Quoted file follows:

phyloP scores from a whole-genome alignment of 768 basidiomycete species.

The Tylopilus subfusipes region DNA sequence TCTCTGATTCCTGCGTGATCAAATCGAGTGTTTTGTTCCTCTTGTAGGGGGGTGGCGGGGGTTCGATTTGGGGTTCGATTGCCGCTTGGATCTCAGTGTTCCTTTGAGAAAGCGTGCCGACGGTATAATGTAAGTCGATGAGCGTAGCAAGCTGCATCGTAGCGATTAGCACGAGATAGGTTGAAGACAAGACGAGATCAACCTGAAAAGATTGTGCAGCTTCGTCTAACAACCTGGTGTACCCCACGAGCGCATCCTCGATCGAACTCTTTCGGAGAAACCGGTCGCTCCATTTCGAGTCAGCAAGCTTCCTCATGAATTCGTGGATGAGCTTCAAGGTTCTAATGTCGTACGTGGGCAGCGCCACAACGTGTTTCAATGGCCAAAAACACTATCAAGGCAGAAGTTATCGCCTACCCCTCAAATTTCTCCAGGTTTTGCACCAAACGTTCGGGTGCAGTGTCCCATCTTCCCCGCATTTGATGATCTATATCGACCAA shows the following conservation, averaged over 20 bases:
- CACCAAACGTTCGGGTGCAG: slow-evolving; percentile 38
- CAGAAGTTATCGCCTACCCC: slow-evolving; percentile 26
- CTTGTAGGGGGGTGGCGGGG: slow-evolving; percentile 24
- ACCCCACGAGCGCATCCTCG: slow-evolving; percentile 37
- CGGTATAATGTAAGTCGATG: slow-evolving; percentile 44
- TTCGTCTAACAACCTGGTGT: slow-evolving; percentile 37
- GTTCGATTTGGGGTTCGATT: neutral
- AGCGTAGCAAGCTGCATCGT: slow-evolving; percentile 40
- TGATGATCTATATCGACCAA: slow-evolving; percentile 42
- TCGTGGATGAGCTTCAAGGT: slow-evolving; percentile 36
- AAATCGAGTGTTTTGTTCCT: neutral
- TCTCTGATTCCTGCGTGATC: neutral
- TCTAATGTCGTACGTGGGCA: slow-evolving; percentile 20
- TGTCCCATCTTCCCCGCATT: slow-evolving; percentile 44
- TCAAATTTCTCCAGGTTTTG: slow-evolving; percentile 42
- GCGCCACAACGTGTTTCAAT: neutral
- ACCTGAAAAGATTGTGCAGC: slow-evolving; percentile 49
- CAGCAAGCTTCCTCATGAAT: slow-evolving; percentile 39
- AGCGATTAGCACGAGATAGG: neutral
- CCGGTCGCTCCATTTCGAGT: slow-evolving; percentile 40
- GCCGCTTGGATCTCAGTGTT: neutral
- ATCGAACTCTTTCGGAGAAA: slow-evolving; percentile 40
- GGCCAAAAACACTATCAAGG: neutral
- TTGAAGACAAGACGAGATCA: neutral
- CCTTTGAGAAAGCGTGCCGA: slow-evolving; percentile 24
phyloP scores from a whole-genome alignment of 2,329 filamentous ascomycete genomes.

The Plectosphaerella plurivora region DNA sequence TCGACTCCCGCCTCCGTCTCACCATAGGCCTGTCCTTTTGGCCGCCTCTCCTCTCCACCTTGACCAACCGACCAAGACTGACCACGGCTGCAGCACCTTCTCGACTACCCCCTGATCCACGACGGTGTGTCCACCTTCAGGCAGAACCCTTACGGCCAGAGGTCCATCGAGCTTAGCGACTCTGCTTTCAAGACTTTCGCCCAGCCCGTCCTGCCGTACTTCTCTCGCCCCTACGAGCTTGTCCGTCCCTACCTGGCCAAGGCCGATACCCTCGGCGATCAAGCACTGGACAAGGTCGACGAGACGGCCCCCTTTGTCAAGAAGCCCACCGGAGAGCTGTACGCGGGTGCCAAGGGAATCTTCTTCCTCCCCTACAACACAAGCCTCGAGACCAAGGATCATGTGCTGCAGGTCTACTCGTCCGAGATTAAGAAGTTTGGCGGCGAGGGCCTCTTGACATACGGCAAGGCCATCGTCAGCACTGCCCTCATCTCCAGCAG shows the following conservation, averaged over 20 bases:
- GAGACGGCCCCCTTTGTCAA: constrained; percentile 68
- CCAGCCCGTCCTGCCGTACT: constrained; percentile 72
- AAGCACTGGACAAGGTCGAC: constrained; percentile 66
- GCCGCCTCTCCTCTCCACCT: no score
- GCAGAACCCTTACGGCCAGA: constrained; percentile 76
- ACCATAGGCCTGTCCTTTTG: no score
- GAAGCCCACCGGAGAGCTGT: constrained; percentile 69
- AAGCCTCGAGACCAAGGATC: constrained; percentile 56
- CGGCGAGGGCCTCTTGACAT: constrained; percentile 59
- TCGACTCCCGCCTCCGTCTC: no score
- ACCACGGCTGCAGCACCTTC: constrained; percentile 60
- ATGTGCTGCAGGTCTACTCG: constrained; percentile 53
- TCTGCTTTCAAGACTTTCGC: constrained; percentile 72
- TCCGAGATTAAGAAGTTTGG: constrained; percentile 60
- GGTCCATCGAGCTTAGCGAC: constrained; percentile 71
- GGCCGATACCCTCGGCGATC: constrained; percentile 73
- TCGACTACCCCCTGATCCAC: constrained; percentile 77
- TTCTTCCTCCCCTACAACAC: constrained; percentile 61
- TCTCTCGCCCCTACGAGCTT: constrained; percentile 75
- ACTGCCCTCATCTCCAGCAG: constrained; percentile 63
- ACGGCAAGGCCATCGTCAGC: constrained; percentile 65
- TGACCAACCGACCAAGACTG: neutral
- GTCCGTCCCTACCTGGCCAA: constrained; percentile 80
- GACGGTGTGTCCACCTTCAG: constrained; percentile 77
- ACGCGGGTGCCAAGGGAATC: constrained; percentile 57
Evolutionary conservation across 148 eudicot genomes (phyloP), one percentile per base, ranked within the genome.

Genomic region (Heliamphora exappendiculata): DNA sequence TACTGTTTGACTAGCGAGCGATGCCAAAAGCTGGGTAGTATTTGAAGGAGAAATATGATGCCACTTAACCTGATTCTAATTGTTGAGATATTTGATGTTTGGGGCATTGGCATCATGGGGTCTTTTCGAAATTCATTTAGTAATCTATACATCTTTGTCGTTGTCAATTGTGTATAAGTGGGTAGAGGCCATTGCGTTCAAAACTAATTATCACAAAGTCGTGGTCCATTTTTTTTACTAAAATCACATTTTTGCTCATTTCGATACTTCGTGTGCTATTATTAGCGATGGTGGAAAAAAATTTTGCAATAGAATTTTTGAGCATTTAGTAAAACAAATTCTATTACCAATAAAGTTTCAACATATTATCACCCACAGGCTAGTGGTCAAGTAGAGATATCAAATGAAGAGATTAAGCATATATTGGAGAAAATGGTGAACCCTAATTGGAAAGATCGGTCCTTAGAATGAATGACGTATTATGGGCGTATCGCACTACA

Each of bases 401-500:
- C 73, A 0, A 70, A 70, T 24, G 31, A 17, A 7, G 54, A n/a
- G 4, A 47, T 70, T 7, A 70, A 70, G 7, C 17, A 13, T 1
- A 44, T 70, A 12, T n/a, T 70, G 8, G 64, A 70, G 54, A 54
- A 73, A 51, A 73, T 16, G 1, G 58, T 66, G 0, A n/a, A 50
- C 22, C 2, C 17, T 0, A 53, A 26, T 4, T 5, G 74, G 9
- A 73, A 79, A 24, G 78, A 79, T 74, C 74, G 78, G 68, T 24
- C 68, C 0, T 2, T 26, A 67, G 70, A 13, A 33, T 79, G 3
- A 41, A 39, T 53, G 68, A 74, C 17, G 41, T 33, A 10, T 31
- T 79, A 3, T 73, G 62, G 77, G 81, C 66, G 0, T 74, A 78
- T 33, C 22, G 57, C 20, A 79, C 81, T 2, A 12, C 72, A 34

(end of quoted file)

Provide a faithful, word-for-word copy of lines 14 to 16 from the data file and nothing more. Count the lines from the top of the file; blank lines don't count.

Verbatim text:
- TCTCTGATTCCTGCGTGATC: neutral
- TCTAATGTCGTACGTGGGCA: slow-evolving; percentile 20
- TGTCCCATCTTCCCCGCATT: slow-evolving; percentile 44